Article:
Snowflake and Dask

July 15, 2020

Snowflake and Dask

July 15, 2020

Snowflake is the most popular data warehouse amongst our Saturn users. This article will cover efficient ways to load Snowflake data into Dask so you can do non-SQL operations (think machine learning) at scale.

The Basics

First, some basics, the standard way to load Snowflake data into Pandas:

import snowflake.connector
import pandas as pd

ctx = snowflake.connector.connect(
    user='YOUR_USER',
    password='YOUR_PASSWORD',
    account='YOUR_ACCOUNT'
)
query = "SELECT * FROM SNOWFLAKE_SAMPLE_DATA.TPCH_SF1.CUSTOMER"
pd.read_sql(query, ctx)

Snowflake recently introduced a much faster method for this operation, fetch_pandas_all(), and fetch_pandas_batches() which leverages Arrow.

cur = ctx.cursor()
cur.execute(query)
df = cur.fetch_pandas_all()

fetch_pandas_batches() returns an iterator, but since we’re going to focus on loading this into a distributed dataframe (pulling from multiple machines), we’re going to setup our query to shard the data, and use fetch_pandas_all() on our workers.

When to use Snowflake or Dask?

It can be very tempting to rip all the data out of Snowflake so that you can work with it in Dask. That definitely works, however Snowflake is going to be much faster at applying SQL-like operations to the data. Snowflake stores the data and has highly optimized routines to get every ounce of performance out of your query. These examples will pretend like we’re loading the entire data into Dask – in your case, you will probably have some SQL query, which performs the SQL-like transformations you care about, and you’ll be loading the result set into Dask, for the things that Dask is good at (possibly some types of feature engineering, and machine learning). Saturn Cloud has a native integration with Snowflake and Dask, and you can try out loading some data with our free trial here.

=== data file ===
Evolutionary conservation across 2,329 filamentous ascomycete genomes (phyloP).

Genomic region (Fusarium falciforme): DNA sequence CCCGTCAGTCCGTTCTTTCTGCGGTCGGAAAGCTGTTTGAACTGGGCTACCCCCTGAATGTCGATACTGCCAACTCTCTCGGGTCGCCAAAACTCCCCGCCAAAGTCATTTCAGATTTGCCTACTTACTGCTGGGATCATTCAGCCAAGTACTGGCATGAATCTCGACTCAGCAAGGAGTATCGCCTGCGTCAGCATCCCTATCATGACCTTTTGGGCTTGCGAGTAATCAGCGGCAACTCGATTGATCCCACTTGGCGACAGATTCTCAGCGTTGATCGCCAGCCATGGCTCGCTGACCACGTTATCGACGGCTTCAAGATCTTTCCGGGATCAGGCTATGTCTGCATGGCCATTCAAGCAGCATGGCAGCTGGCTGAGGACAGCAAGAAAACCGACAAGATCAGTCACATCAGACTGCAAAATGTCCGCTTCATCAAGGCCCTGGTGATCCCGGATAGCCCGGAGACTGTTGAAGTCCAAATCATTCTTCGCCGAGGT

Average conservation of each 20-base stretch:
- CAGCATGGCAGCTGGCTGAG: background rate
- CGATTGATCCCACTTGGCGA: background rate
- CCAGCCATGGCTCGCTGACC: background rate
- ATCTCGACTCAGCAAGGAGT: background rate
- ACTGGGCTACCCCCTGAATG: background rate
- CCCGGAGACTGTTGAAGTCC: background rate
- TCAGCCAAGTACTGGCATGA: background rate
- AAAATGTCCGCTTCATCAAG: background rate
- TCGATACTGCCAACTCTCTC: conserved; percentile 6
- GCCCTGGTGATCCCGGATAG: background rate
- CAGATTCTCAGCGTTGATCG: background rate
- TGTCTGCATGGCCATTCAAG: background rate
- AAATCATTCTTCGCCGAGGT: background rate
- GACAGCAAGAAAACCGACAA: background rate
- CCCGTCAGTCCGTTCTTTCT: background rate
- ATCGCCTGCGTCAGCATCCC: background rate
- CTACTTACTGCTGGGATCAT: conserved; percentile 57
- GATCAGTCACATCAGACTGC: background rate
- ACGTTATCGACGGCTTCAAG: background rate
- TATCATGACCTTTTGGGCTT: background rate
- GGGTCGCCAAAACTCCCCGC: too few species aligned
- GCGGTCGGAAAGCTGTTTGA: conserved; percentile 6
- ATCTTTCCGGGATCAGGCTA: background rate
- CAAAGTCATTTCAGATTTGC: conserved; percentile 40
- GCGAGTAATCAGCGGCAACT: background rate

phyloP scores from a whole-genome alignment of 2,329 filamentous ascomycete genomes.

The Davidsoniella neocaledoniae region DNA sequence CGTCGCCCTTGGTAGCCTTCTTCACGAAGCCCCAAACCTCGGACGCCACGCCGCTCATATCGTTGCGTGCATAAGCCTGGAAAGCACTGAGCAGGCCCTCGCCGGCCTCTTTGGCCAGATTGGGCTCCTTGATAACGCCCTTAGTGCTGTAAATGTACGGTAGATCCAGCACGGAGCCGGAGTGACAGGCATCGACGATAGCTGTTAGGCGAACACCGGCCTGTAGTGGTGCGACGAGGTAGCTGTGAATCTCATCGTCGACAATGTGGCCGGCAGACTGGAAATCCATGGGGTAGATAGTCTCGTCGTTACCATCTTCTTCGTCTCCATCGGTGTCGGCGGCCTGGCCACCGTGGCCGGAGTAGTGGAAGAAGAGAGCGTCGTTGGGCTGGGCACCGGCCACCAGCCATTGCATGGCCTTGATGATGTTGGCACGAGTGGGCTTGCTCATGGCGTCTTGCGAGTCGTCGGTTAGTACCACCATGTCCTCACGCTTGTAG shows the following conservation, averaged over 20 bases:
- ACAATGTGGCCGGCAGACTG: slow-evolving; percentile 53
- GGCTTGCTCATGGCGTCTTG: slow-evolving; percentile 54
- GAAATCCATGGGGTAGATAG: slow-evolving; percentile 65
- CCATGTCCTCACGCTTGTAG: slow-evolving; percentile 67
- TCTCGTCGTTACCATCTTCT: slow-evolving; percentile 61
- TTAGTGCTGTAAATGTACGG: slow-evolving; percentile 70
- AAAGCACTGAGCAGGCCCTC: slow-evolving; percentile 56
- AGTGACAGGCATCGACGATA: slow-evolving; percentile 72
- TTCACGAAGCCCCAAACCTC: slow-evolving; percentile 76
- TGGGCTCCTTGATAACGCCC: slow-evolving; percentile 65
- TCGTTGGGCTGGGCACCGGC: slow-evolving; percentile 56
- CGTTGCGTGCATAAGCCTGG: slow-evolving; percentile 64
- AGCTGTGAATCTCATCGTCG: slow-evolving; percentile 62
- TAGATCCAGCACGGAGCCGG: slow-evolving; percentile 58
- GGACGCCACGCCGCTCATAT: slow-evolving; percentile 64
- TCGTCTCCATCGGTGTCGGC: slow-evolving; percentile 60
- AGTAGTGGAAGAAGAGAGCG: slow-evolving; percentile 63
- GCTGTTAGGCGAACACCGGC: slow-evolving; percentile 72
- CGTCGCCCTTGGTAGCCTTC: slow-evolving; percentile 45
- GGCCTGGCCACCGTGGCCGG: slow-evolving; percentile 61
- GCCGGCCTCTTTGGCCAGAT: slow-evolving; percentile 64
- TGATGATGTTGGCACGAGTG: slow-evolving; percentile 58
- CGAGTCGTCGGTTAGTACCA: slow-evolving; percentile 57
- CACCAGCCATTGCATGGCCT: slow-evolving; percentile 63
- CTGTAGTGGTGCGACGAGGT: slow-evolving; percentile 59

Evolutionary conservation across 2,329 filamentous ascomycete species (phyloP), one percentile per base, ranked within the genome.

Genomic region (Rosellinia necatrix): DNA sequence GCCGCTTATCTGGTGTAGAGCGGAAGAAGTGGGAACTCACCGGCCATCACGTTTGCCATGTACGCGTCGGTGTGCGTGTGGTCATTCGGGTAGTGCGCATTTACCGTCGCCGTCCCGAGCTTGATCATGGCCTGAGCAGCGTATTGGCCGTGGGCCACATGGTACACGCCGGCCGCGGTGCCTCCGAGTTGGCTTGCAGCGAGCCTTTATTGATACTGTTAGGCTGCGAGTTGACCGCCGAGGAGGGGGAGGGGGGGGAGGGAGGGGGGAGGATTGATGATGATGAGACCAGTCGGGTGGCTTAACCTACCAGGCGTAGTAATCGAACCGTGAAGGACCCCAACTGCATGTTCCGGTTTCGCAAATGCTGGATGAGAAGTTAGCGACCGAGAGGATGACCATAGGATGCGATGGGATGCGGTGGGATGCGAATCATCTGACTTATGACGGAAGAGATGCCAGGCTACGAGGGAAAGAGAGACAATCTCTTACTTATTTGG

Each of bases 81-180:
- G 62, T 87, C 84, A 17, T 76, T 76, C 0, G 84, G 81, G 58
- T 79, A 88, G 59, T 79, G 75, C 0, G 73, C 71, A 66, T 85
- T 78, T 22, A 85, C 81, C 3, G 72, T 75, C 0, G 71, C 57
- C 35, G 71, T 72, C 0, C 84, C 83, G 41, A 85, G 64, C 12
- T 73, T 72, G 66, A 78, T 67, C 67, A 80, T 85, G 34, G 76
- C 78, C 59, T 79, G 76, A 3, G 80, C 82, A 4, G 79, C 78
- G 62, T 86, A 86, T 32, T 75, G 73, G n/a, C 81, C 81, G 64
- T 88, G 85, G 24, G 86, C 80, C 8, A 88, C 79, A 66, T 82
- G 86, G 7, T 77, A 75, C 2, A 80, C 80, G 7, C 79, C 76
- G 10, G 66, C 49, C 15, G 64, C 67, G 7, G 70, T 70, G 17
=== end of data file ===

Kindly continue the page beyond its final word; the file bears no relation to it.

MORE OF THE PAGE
How does Dask load data?

You can think about a Dask dataframe as a giant Pandas dataframe, that has been chopped up an scattered across a bunch of computers. When we are loading data from Snowflake (assuming that the data is large), it’s not efficient to load all the data on one machine, and then scatter that out to your cluster. We are going to focus on having all machines in your Dask cluster load a partition (a small slice) of your data.

Data Clustering

We need a way to split the data into little partitions so that we can load it into the cluster. Data in SQL doesn’t necessarily have any natural ordering. You can’t just say that you’re going to throw the first 10k rows into one partition, and the second 10k rows into another partition. That partitioning has to be based on a column of the data. For example you can partition the data by a date field. Or you can create a row number by adding an identity column into your Snowflake table.

Once you’ve decided what column you want to partition your data on, it’s important to setup data clustering on the snowflake side. Every single worker is going to ask for a small slice of the data. Something like:

select * from table where id < 20000 and id >= 10000

If you don’t setup data clustering, every single query is going to trigger a full table scan on the resulting database (I’m probably overstating the problem, but without data clustering, performance here can be quite bad).

Load it!

We aren’t going to use read_sql_table() from the dask library here. I prefer to have more control over how we load the data from Snowflake, and we want to call fetch_pandas_all(), which is a Snowflake specific function, and therefore not supported with read_sql_table().

We need to set up a query template containing a binding that will result in Dask issuing multiple queries that each extract a slice of the data based on a partitioning column. These slices will become the partitions in a Dask DataFrame.

query = """
SELECT *
FROM customer
WHERE c_custkey BETWEEN %s AND %s
"""